Kettering Health Network (
Kettering Health Network Logo
Kettering Health Network Logo
Follow FaceBook Follow YouTube Follow Twitter Follow LinkedIn Share

 Latest Additions

Help Your Children Make Handwashing a Habit

November 30, 2018

Help Your Children Make Handwashing a Habit

With flu season approaching and the school year in full-swing, it’s a good time to talk to your kids about handwashing. Classrooms provide a space to learn, but also bring kids in close contact with each other, creating an opportunity for germs to spread.

According to the Centers for Disease Control and Prevention, handwashing can prevent one in three diarrhea-related sicknesses and one in five respiratory infections such as the cold or flu. Keep your child healthy, safe and in the classroom this school year by reminding them about handwashing basics.

Germs are often introduced to our bodies from our hands. Sometimes it happens when we touch our eyes, nose and mouth throughout the day without noticing, but also through food preparation. This may not be a concern for your child yet but is an important reminder for when making breakfast and packing lunches on early mornings during the school year.

“Remind your child that germs can be transferred to doorknobs, toys, tables and their classmates,” says Krista Gelford, MD, pediatrics specialist at Kettering Health Network.

When to wash

There’s never a bad time to give your hands an extra rinse with soap and water, but Dr. Gelford says to remind your child that washing hands is especially important in these situations:

  • Before meal and snack times
  • After using the bathroom
  • After blowing your nose, coughing, or sneezing
  • If your hands are visibly dirty, such as after outdoor play
  • After handling an animal, its cage or its food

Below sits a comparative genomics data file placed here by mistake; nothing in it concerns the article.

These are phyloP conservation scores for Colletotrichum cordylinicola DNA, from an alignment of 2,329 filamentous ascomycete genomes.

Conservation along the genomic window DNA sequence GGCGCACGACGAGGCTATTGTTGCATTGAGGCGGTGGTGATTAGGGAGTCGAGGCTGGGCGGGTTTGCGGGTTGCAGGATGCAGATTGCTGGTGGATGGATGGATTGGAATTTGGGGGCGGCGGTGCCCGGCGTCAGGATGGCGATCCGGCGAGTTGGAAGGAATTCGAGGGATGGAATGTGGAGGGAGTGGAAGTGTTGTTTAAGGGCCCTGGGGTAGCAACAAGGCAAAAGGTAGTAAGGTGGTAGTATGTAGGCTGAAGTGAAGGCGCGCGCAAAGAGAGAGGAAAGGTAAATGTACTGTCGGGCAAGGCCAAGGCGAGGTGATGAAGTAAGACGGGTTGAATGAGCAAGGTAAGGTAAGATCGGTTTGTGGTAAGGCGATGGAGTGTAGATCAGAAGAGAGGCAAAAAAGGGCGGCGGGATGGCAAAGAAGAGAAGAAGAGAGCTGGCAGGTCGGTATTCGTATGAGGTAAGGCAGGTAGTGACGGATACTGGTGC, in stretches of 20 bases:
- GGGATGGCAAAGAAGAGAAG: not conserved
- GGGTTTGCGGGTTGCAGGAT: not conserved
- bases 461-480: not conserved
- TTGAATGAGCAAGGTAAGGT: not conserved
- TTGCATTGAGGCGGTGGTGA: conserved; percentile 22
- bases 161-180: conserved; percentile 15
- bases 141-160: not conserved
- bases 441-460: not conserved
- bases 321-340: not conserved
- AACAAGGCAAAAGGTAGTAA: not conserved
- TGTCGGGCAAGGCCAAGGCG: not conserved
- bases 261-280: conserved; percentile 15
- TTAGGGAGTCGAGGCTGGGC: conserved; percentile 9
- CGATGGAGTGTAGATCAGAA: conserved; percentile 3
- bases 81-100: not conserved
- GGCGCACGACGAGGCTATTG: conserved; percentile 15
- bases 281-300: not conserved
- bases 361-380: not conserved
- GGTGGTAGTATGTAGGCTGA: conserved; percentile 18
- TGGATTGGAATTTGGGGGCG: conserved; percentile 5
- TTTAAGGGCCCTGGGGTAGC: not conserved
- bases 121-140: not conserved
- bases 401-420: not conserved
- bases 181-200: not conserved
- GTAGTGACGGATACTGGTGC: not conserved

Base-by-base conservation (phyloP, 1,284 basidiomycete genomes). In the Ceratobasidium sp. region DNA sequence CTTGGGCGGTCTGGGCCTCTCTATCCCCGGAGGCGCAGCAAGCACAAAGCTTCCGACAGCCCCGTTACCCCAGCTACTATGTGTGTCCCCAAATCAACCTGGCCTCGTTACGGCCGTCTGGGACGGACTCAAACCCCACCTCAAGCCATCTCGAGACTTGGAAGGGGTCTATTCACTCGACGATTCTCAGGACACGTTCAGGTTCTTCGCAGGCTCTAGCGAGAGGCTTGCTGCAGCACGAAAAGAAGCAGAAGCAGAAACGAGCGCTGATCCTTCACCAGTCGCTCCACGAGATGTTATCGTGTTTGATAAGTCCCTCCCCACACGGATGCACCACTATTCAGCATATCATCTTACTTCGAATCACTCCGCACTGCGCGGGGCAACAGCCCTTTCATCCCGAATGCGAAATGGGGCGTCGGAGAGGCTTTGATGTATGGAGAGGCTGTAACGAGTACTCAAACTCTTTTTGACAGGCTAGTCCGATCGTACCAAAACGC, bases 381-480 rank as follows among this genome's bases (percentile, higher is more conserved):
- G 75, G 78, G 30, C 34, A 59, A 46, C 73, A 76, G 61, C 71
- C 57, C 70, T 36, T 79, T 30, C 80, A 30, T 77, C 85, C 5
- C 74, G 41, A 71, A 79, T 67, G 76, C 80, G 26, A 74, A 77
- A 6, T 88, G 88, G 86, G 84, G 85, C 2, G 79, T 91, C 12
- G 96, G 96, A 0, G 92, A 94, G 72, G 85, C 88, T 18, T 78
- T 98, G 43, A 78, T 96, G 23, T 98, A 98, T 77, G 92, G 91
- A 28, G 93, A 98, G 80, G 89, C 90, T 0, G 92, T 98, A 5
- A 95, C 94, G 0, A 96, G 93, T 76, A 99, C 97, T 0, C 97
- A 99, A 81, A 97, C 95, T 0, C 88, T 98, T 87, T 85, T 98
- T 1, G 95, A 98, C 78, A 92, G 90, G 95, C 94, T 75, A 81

• Before and after treating a cut or wound
  • After touching garbage

Hand wash how-to

Reminding your child of the correct way to clean their hands will help avoid sickness. Consider crafting a sign for the bathroom area, especially for very young children. Dr. Gelford recommends these steps:

  1. Wet your hands and apply soap.
  2. Rub your hands together to bring soap to a lather.
  3. Scrub all surfaces of hands, especially around and under fingernails and in between fingers.
  4. Keep scrubbing for 20 seconds, or as longs as it takes to sing the “Happy Birthday” song twice.
  5. Rinse hands under water until soap is gone.
  6. Use a clean towel or a hand dryer to dry hands.

What about hand sanitizer?

While it’s not a bad idea to send your child to school with a travel hand sanitizer in their backpacks, make sure they know that hand sanitizer is not a replacement for soap and water, as it does not eliminate all types of germs or remove harmful chemicals. However, hand sanitizer is a good alternative in situations where soap and water aren’t available. Make sure to buy an alcohol-based sanitizer that contains at least 60% alcohol for the most effective removal of germs.